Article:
So, not too long ago, JC Penney committed itself to revolutionary change. They hired ex-Apple Stores guru Ron Johnson to change everything. Then they cut his legs off a year and a half into the campaign. Surprisingly, two years later, JC Penney still sucks.
Coincidentally, right around the time Ron started collecting his unemployment, Yahoo asked Marissa Mayer to sit in its CEO chair to likewise make some big changes. It’s core business – placing banner ads – was treading water, and the organization needed a leader to turn things around.
Both Ron and Marissa were outsiders, he from Apple and she from Google. Both were proven winners. Both smart and bold strategic thinkers. Both fearless.
Ron relied heavily on the expertise he established at Apple and did his best to point JCP in a new retailing direction. He changed the brand premise and promise, attempting to lure shoppers with everyday low prices rather than the sales for which the chain has long been known. He also introduced the concept of “shops” — branded mini-stores within JCP. Unfortunately these tactics frustrated its existing customer base (which was already dwindling) and failed to attract new shoppers fast enough (in other words, couldn’t reverse 100 years of history in 12 months).
A recent AP story had this to say: “JCP shares slid nearly 4 percent amid worries about heavy discounting, which can drive up traffic in stores, but can also eat into profit margins.”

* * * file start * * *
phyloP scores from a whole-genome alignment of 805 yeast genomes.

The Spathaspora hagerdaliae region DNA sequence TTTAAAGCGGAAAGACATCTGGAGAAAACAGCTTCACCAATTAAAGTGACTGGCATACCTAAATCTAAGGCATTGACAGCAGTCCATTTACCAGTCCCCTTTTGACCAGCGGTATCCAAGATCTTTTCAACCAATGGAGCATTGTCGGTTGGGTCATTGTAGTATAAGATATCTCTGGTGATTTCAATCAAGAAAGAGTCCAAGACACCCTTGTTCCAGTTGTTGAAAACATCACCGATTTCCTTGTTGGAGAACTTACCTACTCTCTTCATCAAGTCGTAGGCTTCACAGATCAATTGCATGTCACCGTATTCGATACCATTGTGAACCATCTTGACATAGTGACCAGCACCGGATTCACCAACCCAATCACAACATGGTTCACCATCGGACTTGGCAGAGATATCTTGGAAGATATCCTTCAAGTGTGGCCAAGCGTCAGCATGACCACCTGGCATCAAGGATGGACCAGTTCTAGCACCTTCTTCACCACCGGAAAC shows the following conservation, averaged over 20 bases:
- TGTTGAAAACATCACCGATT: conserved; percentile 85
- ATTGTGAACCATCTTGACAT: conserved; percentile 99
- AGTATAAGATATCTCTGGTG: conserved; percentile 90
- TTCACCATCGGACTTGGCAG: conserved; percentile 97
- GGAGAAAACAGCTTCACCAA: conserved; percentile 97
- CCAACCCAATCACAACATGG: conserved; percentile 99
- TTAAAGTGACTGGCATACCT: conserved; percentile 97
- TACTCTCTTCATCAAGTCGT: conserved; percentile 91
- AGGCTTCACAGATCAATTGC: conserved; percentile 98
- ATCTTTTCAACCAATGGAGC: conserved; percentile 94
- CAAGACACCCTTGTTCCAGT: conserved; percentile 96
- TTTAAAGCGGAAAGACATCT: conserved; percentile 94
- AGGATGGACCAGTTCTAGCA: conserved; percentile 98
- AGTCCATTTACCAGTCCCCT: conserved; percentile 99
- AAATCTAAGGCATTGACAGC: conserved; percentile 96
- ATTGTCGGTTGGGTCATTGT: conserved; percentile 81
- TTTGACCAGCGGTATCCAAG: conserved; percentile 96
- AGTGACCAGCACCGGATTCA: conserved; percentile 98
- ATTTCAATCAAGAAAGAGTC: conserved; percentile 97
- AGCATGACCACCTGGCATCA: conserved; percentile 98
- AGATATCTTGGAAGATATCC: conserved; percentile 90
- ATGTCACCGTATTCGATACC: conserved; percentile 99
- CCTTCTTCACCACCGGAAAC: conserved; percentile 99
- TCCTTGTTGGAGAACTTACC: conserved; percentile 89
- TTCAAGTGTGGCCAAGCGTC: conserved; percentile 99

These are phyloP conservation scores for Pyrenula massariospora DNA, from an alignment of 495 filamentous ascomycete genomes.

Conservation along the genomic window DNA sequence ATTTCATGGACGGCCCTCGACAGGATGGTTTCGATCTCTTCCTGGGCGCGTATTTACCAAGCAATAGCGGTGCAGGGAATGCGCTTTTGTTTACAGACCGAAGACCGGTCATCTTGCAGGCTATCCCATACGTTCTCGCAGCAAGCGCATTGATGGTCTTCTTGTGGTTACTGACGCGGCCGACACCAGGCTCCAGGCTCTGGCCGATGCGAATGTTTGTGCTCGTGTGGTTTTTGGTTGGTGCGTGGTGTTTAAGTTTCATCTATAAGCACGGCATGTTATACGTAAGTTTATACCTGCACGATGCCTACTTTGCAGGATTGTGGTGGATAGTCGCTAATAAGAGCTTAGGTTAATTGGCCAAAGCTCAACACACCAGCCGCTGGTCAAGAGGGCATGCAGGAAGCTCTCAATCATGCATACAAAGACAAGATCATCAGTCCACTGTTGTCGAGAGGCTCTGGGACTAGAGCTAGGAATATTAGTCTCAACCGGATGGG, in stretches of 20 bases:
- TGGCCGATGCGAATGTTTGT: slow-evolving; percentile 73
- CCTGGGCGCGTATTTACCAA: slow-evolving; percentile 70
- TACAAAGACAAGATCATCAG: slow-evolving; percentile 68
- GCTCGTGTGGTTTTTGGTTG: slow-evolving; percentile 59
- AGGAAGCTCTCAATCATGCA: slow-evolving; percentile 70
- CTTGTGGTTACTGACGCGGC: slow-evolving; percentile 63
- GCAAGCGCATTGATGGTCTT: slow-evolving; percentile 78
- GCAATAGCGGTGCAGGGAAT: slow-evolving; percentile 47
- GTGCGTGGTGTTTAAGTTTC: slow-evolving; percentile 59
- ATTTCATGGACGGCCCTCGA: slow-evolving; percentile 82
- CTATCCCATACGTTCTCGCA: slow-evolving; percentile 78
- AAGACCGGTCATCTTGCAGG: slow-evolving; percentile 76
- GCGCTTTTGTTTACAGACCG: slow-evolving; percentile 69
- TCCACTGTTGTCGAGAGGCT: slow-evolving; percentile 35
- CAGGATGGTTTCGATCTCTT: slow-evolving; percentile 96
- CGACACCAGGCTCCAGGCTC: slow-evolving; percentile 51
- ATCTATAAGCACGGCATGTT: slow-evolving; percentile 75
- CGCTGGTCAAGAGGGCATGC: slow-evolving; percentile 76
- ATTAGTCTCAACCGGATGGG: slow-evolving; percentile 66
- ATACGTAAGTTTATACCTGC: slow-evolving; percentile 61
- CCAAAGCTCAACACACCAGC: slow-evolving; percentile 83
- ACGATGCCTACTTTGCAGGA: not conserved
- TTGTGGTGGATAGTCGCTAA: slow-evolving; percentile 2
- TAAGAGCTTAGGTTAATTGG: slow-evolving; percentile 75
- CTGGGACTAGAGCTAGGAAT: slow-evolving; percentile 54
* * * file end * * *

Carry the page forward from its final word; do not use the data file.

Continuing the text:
Like Ron, Marissa also relied heavily on the expertise she established at Google – mobile, video, native advertising and social. Of course, Marissa acknowledges that this approach will not work unless or until Yahoo gets mobile right. Lucky for her, Yahoo believes in what she is doing and they see little signs that her tactics might be working.
A recent Fast Company article had this to say: “For the first time in years, Yahoo is positioned for some kind of future success, whether mild or bold. It’s not the company she inherited, and that’s a victory that no one—not even a cabal of angry investors—can take away from Marissa Mayer.”
The moral of this story, I think, has something to do with committing yourself to an idea and giving it a fair chance to succeed. We will never know what Ron Johnson might have done under better circumstances, and there is no guarantee that Marissa Mayer will take Yahoo back to the promised land. But it does seem that the JCP Board of Directors could have waited another 18 months to find out. And one can only guess where Yahoo would be if its Board did not support Marissa’s brilliant direction.